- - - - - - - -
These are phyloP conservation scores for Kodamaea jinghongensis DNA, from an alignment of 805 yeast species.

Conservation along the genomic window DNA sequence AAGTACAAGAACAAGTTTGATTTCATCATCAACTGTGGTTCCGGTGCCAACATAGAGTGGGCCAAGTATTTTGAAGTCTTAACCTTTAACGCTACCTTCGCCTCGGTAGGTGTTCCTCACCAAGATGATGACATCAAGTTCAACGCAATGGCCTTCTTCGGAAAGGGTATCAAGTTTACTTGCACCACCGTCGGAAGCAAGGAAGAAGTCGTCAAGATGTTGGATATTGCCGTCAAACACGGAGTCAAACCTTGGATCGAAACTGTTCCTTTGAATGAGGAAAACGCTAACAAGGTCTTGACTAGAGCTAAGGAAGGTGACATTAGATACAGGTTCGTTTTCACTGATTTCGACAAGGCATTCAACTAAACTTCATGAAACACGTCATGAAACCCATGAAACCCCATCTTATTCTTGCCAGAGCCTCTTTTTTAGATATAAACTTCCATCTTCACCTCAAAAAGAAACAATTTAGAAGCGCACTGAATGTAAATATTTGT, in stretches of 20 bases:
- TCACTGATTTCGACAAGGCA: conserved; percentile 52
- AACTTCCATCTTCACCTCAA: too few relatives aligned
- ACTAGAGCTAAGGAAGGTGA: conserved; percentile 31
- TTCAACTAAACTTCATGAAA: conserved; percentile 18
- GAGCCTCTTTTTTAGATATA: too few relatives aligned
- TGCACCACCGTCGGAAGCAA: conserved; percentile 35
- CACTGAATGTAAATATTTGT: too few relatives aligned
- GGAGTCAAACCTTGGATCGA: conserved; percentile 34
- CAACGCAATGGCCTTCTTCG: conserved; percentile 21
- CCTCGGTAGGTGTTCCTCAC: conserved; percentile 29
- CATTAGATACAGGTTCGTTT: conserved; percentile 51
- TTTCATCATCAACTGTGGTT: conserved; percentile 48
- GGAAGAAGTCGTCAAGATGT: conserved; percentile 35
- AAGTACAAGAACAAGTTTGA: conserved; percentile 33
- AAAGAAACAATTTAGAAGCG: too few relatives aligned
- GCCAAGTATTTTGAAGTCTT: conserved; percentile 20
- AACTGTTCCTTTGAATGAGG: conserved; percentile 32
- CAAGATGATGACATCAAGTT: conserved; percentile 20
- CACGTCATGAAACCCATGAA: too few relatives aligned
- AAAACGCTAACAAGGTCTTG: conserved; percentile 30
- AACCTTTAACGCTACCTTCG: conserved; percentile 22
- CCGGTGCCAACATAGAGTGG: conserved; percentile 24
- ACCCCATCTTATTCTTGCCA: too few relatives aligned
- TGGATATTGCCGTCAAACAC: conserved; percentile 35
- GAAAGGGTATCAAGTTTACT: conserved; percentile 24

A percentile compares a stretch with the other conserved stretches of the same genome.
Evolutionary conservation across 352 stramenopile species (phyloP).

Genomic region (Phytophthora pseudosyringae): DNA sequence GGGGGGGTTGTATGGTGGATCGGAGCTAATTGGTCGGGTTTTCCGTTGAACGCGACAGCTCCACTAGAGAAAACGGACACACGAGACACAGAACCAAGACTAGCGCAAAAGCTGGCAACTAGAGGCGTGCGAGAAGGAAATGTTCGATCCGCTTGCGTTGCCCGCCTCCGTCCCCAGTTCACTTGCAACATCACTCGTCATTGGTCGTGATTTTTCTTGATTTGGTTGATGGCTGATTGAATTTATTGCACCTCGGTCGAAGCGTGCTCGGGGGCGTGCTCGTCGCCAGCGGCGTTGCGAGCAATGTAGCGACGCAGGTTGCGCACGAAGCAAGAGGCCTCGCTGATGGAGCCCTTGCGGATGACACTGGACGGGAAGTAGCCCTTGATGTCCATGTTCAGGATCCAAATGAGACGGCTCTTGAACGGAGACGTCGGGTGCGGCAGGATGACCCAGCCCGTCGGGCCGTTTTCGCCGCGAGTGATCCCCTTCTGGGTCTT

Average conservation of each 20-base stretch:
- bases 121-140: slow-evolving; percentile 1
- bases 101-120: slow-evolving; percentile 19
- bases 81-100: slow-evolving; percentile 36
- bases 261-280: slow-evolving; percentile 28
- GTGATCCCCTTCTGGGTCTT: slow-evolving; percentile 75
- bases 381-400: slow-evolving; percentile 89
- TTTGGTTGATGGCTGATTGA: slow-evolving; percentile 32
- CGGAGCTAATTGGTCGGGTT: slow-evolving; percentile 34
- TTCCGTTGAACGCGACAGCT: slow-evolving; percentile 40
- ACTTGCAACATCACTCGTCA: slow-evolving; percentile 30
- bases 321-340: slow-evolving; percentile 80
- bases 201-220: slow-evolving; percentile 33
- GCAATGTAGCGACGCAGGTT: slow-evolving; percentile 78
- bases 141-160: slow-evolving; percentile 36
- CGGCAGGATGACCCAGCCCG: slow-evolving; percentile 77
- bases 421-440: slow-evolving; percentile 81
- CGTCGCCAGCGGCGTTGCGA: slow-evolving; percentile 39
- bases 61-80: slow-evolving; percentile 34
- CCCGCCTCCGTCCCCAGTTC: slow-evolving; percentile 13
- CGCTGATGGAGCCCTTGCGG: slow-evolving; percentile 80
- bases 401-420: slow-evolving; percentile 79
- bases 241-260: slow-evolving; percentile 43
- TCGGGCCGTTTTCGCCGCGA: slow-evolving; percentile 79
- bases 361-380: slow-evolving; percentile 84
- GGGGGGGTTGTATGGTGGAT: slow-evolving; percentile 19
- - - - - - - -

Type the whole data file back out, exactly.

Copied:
These are phyloP conservation scores for Kodamaea jinghongensis DNA, from an alignment of 805 yeast species.

Conservation along the genomic window DNA sequence AAGTACAAGAACAAGTTTGATTTCATCATCAACTGTGGTTCCGGTGCCAACATAGAGTGGGCCAAGTATTTTGAAGTCTTAACCTTTAACGCTACCTTCGCCTCGGTAGGTGTTCCTCACCAAGATGATGACATCAAGTTCAACGCAATGGCCTTCTTCGGAAAGGGTATCAAGTTTACTTGCACCACCGTCGGAAGCAAGGAAGAAGTCGTCAAGATGTTGGATATTGCCGTCAAACACGGAGTCAAACCTTGGATCGAAACTGTTCCTTTGAATGAGGAAAACGCTAACAAGGTCTTGACTAGAGCTAAGGAAGGTGACATTAGATACAGGTTCGTTTTCACTGATTTCGACAAGGCATTCAACTAAACTTCATGAAACACGTCATGAAACCCATGAAACCCCATCTTATTCTTGCCAGAGCCTCTTTTTTAGATATAAACTTCCATCTTCACCTCAAAAAGAAACAATTTAGAAGCGCACTGAATGTAAATATTTGT, in stretches of 20 bases:
- TCACTGATTTCGACAAGGCA: conserved; percentile 52
- AACTTCCATCTTCACCTCAA: too few relatives aligned
- ACTAGAGCTAAGGAAGGTGA: conserved; percentile 31
- TTCAACTAAACTTCATGAAA: conserved; percentile 18
- GAGCCTCTTTTTTAGATATA: too few relatives aligned
- TGCACCACCGTCGGAAGCAA: conserved; percentile 35
- CACTGAATGTAAATATTTGT: too few relatives aligned
- GGAGTCAAACCTTGGATCGA: conserved; percentile 34
- CAACGCAATGGCCTTCTTCG: conserved; percentile 21
- CCTCGGTAGGTGTTCCTCAC: conserved; percentile 29
- CATTAGATACAGGTTCGTTT: conserved; percentile 51
- TTTCATCATCAACTGTGGTT: conserved; percentile 48
- GGAAGAAGTCGTCAAGATGT: conserved; percentile 35
- AAGTACAAGAACAAGTTTGA: conserved; percentile 33
- AAAGAAACAATTTAGAAGCG: too few relatives aligned
- GCCAAGTATTTTGAAGTCTT: conserved; percentile 20
- AACTGTTCCTTTGAATGAGG: conserved; percentile 32
- CAAGATGATGACATCAAGTT: conserved; percentile 20
- CACGTCATGAAACCCATGAA: too few relatives aligned
- AAAACGCTAACAAGGTCTTG: conserved; percentile 30
- AACCTTTAACGCTACCTTCG: conserved; percentile 22
- CCGGTGCCAACATAGAGTGG: conserved; percentile 24
- ACCCCATCTTATTCTTGCCA: too few relatives aligned
- TGGATATTGCCGTCAAACAC: conserved; percentile 35
- GAAAGGGTATCAAGTTTACT: conserved; percentile 24

A percentile compares a stretch with the other conserved stretches of the same genome.
Evolutionary conservation across 352 stramenopile species (phyloP).

Genomic region (Phytophthora pseudosyringae): DNA sequence GGGGGGGTTGTATGGTGGATCGGAGCTAATTGGTCGGGTTTTCCGTTGAACGCGACAGCTCCACTAGAGAAAACGGACACACGAGACACAGAACCAAGACTAGCGCAAAAGCTGGCAACTAGAGGCGTGCGAGAAGGAAATGTTCGATCCGCTTGCGTTGCCCGCCTCCGTCCCCAGTTCACTTGCAACATCACTCGTCATTGGTCGTGATTTTTCTTGATTTGGTTGATGGCTGATTGAATTTATTGCACCTCGGTCGAAGCGTGCTCGGGGGCGTGCTCGTCGCCAGCGGCGTTGCGAGCAATGTAGCGACGCAGGTTGCGCACGAAGCAAGAGGCCTCGCTGATGGAGCCCTTGCGGATGACACTGGACGGGAAGTAGCCCTTGATGTCCATGTTCAGGATCCAAATGAGACGGCTCTTGAACGGAGACGTCGGGTGCGGCAGGATGACCCAGCCCGTCGGGCCGTTTTCGCCGCGAGTGATCCCCTTCTGGGTCTT

Average conservation of each 20-base stretch:
- bases 121-140: slow-evolving; percentile 1
- bases 101-120: slow-evolving; percentile 19
- bases 81-100: slow-evolving; percentile 36
- bases 261-280: slow-evolving; percentile 28
- GTGATCCCCTTCTGGGTCTT: slow-evolving; percentile 75
- bases 381-400: slow-evolving; percentile 89
- TTTGGTTGATGGCTGATTGA: slow-evolving; percentile 32
- CGGAGCTAATTGGTCGGGTT: slow-evolving; percentile 34
- TTCCGTTGAACGCGACAGCT: slow-evolving; percentile 40
- ACTTGCAACATCACTCGTCA: slow-evolving; percentile 30
- bases 321-340: slow-evolving; percentile 80
- bases 201-220: slow-evolving; percentile 33
- GCAATGTAGCGACGCAGGTT: slow-evolving; percentile 78
- bases 141-160: slow-evolving; percentile 36
- CGGCAGGATGACCCAGCCCG: slow-evolving; percentile 77
- bases 421-440: slow-evolving; percentile 81
- CGTCGCCAGCGGCGTTGCGA: slow-evolving; percentile 39
- bases 61-80: slow-evolving; percentile 34
- CCCGCCTCCGTCCCCAGTTC: slow-evolving; percentile 13
- CGCTGATGGAGCCCTTGCGG: slow-evolving; percentile 80
- bases 401-420: slow-evolving; percentile 79
- bases 241-260: slow-evolving; percentile 43
- TCGGGCCGTTTTCGCCGCGA: slow-evolving; percentile 79
- bases 361-380: slow-evolving; percentile 84
- GGGGGGGTTGTATGGTGGAT: slow-evolving; percentile 19